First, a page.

Iraq

When the Museum of the Bible opened three years ago, its founders aimed to engage a wider audience with the Bible and its thousands of years of history.

But the museum's ambitious goals have been overshadowed by a series of scandals, still unfolding, over antiquities — acquired in a five-year international shopping spree — that have turned out to be looted or fake.

U.S. federal prosecutors are seeking the return to Iraq of a roughly 3,500-year-old clay tablet purchased by the Hobby Lobby arts and crafts store chain for display in the Washington, D.C.-based Museum of the Bible. The cuneiform tablet is described as "stolen Iraqi property" in a civil complaint filed Monday.

Iraq finally has a new government. More than five months after the country's caretaker prime minister announced he would resign amid anti-government protests, Parliament early Thursday approved intelligence chief Mustafa al-Kadhimi and most of his Cabinet.

Kadhimi, 53, has the backing of both the U.S. and Iran. He has struggled in recent weeks to win support from influential Iran-backed Shiite political factions. In the end, Kathimi won enough support from Parliament without the backing of at least one key former prime minister, Nouri al-Maliki, who opposed his nomination.

The fragile peace deal taking shape in Afghanistan could spell the end of an era of for the U.S. military, one marked by efforts at nation-building and winning hearts and minds.

It appears that the Pentagon is also intent on ending a research program from that era — to fund social science for the military.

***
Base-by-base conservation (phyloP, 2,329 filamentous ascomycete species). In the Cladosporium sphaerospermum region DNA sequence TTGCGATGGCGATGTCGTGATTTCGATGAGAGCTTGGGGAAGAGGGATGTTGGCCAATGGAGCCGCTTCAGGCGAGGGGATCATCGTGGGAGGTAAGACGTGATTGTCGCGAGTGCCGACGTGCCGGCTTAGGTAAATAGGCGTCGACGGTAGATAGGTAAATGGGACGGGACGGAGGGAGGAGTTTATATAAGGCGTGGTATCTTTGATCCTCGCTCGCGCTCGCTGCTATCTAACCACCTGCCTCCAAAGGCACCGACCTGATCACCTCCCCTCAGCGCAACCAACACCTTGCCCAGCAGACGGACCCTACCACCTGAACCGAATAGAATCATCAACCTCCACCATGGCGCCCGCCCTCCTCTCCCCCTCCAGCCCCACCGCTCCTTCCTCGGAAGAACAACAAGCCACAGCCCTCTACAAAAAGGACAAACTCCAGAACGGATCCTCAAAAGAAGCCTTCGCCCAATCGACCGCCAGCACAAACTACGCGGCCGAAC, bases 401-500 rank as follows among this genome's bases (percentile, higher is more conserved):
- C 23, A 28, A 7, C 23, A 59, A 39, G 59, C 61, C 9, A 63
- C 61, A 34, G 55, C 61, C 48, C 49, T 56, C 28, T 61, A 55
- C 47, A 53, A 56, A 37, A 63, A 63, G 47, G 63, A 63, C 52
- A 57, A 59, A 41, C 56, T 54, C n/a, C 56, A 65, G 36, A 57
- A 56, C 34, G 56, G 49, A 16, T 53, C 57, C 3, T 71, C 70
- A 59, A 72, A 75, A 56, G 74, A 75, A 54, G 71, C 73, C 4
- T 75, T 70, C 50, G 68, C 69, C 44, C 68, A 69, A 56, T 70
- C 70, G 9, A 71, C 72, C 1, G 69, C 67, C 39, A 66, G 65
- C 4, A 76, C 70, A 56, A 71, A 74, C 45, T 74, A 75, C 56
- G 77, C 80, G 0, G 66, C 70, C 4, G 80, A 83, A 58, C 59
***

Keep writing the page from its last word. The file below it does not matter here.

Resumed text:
Updated at 4:42 p.m. ET

More than two dozen rockets were fired at a military base north of Baghdad hosting American forces Saturday morning, wounding three members of the U.S.-led coalition and two Iraqi soldiers, the coalition's spokesperson announced in a tweet.

The United States on Thursday evening launched a series of airstrikes in Iraq against an Iranian-backed militia group suspected of firing an earlier rocket attack that killed and wounded American and British troops.

"The United States conducted defensive precision strikes against Kata'ib Hizbollah facilities across Iraq," the Pentagon said in a statement.

The U.S. military confirmed a sustained rocket attack on Wednesday on a base near Baghdad where American personnel are housed.

The attack killed two Americans, according to a U.S. military official, as well as one member of Britain's armed forces, multiple news outlets have reported.

Army Col. Myles Caggins, a military spokesman in Iraq, said a barrage of "more than 15 small rockets impacted Iraq's Camp Taji base hosting Coalition troops" at 7:35 p.m. local time.

He added that an investigation into the extent of the damage is ongoing.

The Defense Department says 45 more U.S. service members have been diagnosed with traumatic brain injuries after Iran's attack on the Ain al-Asad airbase in Iraq last month — raising the total number of troops injured in the ballistic missile strike to 109.

Of those who were injured, 76 have returned to duty. A Pentagon statement about the injuries did not include details about the service members, such as their age, rank or military unit.

Monday's update is at least the fifth time the U.S. has revised the number of personnel injured during the Iranian attack.

Ending two months of political deadlock, Mohammed Tawfiq Allawi was named Iraq's prime minister-designate on Saturday.

But even as Allawi pledged to crack down on corruption and reform the government he is set to lead, demonstrators took to the streets in opposition to him.

Updated at 1:15 p.m. ET

The number of U.S. service members diagnosed with traumatic brain injury after Iranian missile attacks earlier this month has risen to 50 — up from the 34 reported last week. The Pentagon announced the increase Tuesday evening and said 32 of those 50 service members have already received treatment and returned to duty in Iraq.

The remaining 18 were sent to Germany for further evaluation.

Pages